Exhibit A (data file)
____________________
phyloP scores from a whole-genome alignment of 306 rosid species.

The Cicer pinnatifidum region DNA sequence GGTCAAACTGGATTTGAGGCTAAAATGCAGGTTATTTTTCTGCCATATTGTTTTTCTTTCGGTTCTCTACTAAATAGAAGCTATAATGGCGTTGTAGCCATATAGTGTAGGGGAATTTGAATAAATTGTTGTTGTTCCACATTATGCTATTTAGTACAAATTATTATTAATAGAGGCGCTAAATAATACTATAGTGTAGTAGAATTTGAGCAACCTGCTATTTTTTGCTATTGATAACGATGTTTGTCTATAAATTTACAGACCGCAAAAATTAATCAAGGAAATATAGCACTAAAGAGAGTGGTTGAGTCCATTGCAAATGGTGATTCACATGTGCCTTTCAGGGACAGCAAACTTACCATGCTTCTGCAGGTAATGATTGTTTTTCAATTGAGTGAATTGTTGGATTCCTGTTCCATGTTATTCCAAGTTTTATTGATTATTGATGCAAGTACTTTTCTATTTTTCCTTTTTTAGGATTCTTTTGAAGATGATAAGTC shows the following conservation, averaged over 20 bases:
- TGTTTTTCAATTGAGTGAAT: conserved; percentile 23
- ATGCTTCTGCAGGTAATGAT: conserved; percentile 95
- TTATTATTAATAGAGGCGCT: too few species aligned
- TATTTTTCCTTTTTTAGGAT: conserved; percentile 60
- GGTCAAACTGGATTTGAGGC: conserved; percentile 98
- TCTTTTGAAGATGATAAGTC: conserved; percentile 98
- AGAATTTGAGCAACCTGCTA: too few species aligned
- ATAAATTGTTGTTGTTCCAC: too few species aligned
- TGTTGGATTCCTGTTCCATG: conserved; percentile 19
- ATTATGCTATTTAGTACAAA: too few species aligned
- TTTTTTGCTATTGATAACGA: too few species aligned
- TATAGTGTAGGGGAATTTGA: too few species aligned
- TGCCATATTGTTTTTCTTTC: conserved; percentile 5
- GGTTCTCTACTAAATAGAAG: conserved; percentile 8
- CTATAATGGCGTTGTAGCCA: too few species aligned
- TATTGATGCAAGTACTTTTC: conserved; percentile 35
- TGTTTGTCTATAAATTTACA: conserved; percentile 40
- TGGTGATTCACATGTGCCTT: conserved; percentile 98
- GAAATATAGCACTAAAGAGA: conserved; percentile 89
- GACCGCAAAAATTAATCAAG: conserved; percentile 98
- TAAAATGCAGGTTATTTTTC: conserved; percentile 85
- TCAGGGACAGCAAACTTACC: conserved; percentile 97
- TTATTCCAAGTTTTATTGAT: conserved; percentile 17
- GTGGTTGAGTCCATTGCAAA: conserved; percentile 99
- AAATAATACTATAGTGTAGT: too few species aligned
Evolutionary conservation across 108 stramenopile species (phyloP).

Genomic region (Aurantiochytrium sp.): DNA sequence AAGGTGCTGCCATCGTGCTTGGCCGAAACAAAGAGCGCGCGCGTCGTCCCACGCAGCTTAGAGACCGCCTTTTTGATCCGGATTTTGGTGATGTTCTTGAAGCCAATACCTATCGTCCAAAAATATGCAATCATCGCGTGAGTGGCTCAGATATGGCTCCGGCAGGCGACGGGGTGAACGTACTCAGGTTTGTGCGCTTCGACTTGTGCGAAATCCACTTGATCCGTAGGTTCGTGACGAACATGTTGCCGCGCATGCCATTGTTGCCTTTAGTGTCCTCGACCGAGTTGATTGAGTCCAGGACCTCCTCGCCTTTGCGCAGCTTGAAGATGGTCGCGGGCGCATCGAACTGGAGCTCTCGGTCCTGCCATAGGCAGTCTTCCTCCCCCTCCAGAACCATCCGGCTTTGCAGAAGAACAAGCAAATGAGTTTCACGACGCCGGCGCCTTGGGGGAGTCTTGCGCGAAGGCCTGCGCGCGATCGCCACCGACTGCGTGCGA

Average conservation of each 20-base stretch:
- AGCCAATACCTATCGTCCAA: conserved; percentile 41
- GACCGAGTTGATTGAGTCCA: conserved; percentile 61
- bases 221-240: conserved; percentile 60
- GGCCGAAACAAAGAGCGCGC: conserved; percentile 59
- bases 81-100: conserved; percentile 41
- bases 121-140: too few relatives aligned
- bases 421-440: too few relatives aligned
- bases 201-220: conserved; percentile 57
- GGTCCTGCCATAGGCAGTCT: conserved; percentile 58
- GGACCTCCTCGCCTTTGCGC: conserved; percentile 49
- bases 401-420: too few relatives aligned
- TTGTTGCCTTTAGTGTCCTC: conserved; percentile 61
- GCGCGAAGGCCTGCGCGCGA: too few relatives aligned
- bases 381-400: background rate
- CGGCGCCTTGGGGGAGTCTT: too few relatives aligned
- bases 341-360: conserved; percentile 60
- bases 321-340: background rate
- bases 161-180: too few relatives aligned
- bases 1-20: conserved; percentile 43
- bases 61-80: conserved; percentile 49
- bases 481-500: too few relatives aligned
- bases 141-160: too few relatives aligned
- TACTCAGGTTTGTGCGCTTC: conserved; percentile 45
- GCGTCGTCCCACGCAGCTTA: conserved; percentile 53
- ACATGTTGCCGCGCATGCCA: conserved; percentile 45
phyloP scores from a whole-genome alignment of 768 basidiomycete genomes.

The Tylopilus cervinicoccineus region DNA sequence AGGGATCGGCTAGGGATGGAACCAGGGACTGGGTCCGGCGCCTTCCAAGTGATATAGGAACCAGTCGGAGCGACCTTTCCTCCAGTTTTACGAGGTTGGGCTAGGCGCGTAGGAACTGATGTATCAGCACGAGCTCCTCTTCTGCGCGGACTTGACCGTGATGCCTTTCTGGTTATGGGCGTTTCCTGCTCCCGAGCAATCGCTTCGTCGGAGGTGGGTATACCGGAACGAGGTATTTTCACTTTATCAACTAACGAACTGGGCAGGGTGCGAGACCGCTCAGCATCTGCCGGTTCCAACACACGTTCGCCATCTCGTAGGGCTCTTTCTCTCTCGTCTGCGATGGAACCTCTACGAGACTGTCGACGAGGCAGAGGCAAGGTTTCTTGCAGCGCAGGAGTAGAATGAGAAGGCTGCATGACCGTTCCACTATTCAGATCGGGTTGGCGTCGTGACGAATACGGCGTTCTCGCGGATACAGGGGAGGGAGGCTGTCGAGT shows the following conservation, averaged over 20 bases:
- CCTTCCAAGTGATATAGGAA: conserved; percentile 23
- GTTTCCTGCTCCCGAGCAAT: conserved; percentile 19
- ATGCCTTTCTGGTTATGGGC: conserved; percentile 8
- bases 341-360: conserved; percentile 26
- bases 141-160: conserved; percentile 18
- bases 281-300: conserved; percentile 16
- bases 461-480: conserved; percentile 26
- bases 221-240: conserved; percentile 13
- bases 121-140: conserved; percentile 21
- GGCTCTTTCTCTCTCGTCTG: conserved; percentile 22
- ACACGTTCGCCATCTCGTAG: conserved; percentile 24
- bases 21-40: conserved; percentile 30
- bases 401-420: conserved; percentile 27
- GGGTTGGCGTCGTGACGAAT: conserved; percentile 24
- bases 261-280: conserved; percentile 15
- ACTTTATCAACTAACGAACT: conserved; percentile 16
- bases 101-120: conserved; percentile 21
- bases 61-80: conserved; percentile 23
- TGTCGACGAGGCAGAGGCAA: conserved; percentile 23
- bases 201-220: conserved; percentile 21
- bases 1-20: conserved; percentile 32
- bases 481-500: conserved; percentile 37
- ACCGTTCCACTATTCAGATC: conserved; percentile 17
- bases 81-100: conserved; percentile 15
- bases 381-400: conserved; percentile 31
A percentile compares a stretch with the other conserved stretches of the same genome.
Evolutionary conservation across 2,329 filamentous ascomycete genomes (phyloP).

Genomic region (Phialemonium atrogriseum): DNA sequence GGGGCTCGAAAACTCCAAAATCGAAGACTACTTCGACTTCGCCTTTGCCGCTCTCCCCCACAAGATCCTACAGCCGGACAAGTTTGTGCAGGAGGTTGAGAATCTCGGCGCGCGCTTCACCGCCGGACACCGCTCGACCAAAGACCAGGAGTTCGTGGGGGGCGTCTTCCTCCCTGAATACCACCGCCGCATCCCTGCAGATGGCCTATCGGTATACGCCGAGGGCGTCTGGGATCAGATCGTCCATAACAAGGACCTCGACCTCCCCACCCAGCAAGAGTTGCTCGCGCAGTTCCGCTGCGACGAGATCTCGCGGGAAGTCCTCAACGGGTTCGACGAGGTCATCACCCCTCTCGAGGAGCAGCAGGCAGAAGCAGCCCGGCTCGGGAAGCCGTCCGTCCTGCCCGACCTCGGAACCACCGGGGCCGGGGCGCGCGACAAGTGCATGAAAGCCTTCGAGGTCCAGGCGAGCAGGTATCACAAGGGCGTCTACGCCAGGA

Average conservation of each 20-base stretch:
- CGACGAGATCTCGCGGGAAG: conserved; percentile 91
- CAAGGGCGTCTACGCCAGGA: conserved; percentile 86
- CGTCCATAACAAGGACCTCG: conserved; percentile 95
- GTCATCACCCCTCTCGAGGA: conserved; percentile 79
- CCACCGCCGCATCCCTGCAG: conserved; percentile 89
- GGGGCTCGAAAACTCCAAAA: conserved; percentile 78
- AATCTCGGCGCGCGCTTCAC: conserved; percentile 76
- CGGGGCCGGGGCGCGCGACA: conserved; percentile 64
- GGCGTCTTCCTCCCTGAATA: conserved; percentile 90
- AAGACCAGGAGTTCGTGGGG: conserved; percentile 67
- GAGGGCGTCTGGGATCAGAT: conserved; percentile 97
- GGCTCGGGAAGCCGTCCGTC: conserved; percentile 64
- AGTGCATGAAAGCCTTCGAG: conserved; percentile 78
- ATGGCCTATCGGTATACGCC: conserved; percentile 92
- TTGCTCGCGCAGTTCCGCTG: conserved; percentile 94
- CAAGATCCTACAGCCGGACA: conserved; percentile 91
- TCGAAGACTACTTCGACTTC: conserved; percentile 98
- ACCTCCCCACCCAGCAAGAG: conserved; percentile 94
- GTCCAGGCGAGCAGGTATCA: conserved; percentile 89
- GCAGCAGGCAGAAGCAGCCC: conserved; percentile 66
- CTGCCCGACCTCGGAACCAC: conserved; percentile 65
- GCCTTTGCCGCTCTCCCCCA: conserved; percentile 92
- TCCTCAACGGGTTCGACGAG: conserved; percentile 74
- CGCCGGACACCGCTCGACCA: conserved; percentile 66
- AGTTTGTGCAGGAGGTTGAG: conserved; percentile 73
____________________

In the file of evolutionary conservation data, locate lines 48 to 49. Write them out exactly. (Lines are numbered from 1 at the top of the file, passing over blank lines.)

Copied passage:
- bases 161-180: too few relatives aligned
- bases 1-20: conserved; percentile 43